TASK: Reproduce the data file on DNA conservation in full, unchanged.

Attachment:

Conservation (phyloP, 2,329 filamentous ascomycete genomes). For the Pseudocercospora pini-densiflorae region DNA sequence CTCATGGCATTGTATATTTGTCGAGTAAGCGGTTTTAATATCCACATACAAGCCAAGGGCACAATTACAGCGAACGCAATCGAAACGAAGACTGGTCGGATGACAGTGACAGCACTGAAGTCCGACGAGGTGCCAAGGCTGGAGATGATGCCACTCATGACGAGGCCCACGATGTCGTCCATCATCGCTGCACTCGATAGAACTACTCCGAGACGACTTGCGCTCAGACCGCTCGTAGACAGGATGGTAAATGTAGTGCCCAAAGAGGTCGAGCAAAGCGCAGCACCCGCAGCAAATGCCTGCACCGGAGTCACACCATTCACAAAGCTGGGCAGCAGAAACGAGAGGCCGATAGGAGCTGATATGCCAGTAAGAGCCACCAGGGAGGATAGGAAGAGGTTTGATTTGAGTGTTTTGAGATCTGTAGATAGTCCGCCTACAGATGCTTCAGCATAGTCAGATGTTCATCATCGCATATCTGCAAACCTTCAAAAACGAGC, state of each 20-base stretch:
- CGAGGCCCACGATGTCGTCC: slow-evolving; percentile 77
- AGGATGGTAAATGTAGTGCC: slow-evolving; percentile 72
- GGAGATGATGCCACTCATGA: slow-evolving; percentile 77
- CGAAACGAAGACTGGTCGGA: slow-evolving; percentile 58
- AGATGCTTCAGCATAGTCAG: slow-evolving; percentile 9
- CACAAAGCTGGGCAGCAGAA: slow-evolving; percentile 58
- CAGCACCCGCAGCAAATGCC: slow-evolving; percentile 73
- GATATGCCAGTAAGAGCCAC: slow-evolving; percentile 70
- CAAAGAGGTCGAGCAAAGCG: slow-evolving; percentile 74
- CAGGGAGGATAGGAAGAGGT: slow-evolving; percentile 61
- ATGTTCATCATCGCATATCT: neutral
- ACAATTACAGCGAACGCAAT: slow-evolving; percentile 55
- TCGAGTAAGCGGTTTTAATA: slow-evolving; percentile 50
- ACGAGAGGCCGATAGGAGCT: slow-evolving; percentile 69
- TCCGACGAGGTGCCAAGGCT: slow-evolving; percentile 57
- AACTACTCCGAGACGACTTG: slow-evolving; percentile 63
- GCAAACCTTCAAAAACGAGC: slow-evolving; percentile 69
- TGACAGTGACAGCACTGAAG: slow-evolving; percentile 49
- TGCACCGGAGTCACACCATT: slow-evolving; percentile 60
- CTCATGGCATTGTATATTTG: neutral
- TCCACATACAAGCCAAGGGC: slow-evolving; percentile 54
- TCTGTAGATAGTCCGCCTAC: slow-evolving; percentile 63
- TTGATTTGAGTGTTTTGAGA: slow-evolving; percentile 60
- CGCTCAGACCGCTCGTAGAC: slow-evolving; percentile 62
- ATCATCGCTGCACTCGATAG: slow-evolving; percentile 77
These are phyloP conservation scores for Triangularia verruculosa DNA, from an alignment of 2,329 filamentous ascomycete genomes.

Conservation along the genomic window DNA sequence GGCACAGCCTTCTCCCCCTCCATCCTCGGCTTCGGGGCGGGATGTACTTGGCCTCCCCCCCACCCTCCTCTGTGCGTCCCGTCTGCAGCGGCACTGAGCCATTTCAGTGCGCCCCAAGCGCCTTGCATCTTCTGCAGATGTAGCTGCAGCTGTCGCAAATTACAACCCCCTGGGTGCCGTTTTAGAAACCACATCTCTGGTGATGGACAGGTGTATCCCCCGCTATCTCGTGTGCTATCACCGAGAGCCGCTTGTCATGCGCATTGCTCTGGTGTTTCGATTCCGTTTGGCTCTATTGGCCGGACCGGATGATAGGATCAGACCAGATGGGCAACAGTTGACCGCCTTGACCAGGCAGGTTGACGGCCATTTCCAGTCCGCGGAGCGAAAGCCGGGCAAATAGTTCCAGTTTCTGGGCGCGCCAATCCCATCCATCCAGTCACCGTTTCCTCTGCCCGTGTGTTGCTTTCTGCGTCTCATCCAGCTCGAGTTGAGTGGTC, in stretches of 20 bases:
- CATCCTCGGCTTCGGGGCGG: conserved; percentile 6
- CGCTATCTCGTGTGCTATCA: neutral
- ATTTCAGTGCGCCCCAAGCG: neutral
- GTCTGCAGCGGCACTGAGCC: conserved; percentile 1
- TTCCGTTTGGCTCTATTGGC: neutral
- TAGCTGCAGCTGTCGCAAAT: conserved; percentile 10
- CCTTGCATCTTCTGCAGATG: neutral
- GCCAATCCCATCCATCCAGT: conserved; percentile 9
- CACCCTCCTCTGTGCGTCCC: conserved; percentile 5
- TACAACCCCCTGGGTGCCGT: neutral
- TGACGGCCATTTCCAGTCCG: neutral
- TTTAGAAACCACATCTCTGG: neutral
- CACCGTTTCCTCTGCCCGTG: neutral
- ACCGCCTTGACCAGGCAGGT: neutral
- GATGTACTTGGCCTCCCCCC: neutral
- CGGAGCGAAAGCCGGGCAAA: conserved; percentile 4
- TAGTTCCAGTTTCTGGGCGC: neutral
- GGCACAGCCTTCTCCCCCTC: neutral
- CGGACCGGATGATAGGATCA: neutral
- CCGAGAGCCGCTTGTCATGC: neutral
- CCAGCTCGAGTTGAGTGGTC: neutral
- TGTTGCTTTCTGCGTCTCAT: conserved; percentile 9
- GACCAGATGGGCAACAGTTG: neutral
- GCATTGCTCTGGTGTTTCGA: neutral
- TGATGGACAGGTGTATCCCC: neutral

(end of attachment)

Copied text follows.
Conservation (phyloP, 2,329 filamentous ascomycete genomes). For the Pseudocercospora pini-densiflorae region DNA sequence CTCATGGCATTGTATATTTGTCGAGTAAGCGGTTTTAATATCCACATACAAGCCAAGGGCACAATTACAGCGAACGCAATCGAAACGAAGACTGGTCGGATGACAGTGACAGCACTGAAGTCCGACGAGGTGCCAAGGCTGGAGATGATGCCACTCATGACGAGGCCCACGATGTCGTCCATCATCGCTGCACTCGATAGAACTACTCCGAGACGACTTGCGCTCAGACCGCTCGTAGACAGGATGGTAAATGTAGTGCCCAAAGAGGTCGAGCAAAGCGCAGCACCCGCAGCAAATGCCTGCACCGGAGTCACACCATTCACAAAGCTGGGCAGCAGAAACGAGAGGCCGATAGGAGCTGATATGCCAGTAAGAGCCACCAGGGAGGATAGGAAGAGGTTTGATTTGAGTGTTTTGAGATCTGTAGATAGTCCGCCTACAGATGCTTCAGCATAGTCAGATGTTCATCATCGCATATCTGCAAACCTTCAAAAACGAGC, state of each 20-base stretch:
- CGAGGCCCACGATGTCGTCC: slow-evolving; percentile 77
- AGGATGGTAAATGTAGTGCC: slow-evolving; percentile 72
- GGAGATGATGCCACTCATGA: slow-evolving; percentile 77
- CGAAACGAAGACTGGTCGGA: slow-evolving; percentile 58
- AGATGCTTCAGCATAGTCAG: slow-evolving; percentile 9
- CACAAAGCTGGGCAGCAGAA: slow-evolving; percentile 58
- CAGCACCCGCAGCAAATGCC: slow-evolving; percentile 73
- GATATGCCAGTAAGAGCCAC: slow-evolving; percentile 70
- CAAAGAGGTCGAGCAAAGCG: slow-evolving; percentile 74
- CAGGGAGGATAGGAAGAGGT: slow-evolving; percentile 61
- ATGTTCATCATCGCATATCT: neutral
- ACAATTACAGCGAACGCAAT: slow-evolving; percentile 55
- TCGAGTAAGCGGTTTTAATA: slow-evolving; percentile 50
- ACGAGAGGCCGATAGGAGCT: slow-evolving; percentile 69
- TCCGACGAGGTGCCAAGGCT: slow-evolving; percentile 57
- AACTACTCCGAGACGACTTG: slow-evolving; percentile 63
- GCAAACCTTCAAAAACGAGC: slow-evolving; percentile 69
- TGACAGTGACAGCACTGAAG: slow-evolving; percentile 49
- TGCACCGGAGTCACACCATT: slow-evolving; percentile 60
- CTCATGGCATTGTATATTTG: neutral
- TCCACATACAAGCCAAGGGC: slow-evolving; percentile 54
- TCTGTAGATAGTCCGCCTAC: slow-evolving; percentile 63
- TTGATTTGAGTGTTTTGAGA: slow-evolving; percentile 60
- CGCTCAGACCGCTCGTAGAC: slow-evolving; percentile 62
- ATCATCGCTGCACTCGATAG: slow-evolving; percentile 77
These are phyloP conservation scores for Triangularia verruculosa DNA, from an alignment of 2,329 filamentous ascomycete genomes.

Conservation along the genomic window DNA sequence GGCACAGCCTTCTCCCCCTCCATCCTCGGCTTCGGGGCGGGATGTACTTGGCCTCCCCCCCACCCTCCTCTGTGCGTCCCGTCTGCAGCGGCACTGAGCCATTTCAGTGCGCCCCAAGCGCCTTGCATCTTCTGCAGATGTAGCTGCAGCTGTCGCAAATTACAACCCCCTGGGTGCCGTTTTAGAAACCACATCTCTGGTGATGGACAGGTGTATCCCCCGCTATCTCGTGTGCTATCACCGAGAGCCGCTTGTCATGCGCATTGCTCTGGTGTTTCGATTCCGTTTGGCTCTATTGGCCGGACCGGATGATAGGATCAGACCAGATGGGCAACAGTTGACCGCCTTGACCAGGCAGGTTGACGGCCATTTCCAGTCCGCGGAGCGAAAGCCGGGCAAATAGTTCCAGTTTCTGGGCGCGCCAATCCCATCCATCCAGTCACCGTTTCCTCTGCCCGTGTGTTGCTTTCTGCGTCTCATCCAGCTCGAGTTGAGTGGTC, in stretches of 20 bases:
- CATCCTCGGCTTCGGGGCGG: conserved; percentile 6
- CGCTATCTCGTGTGCTATCA: neutral
- ATTTCAGTGCGCCCCAAGCG: neutral
- GTCTGCAGCGGCACTGAGCC: conserved; percentile 1
- TTCCGTTTGGCTCTATTGGC: neutral
- TAGCTGCAGCTGTCGCAAAT: conserved; percentile 10
- CCTTGCATCTTCTGCAGATG: neutral
- GCCAATCCCATCCATCCAGT: conserved; percentile 9
- CACCCTCCTCTGTGCGTCCC: conserved; percentile 5
- TACAACCCCCTGGGTGCCGT: neutral
- TGACGGCCATTTCCAGTCCG: neutral
- TTTAGAAACCACATCTCTGG: neutral
- CACCGTTTCCTCTGCCCGTG: neutral
- ACCGCCTTGACCAGGCAGGT: neutral
- GATGTACTTGGCCTCCCCCC: neutral
- CGGAGCGAAAGCCGGGCAAA: conserved; percentile 4
- TAGTTCCAGTTTCTGGGCGC: neutral
- GGCACAGCCTTCTCCCCCTC: neutral
- CGGACCGGATGATAGGATCA: neutral
- CCGAGAGCCGCTTGTCATGC: neutral
- CCAGCTCGAGTTGAGTGGTC: neutral
- TGTTGCTTTCTGCGTCTCAT: conserved; percentile 9
- GACCAGATGGGCAACAGTTG: neutral
- GCATTGCTCTGGTGTTTCGA: neutral
- TGATGGACAGGTGTATCCCC: neutral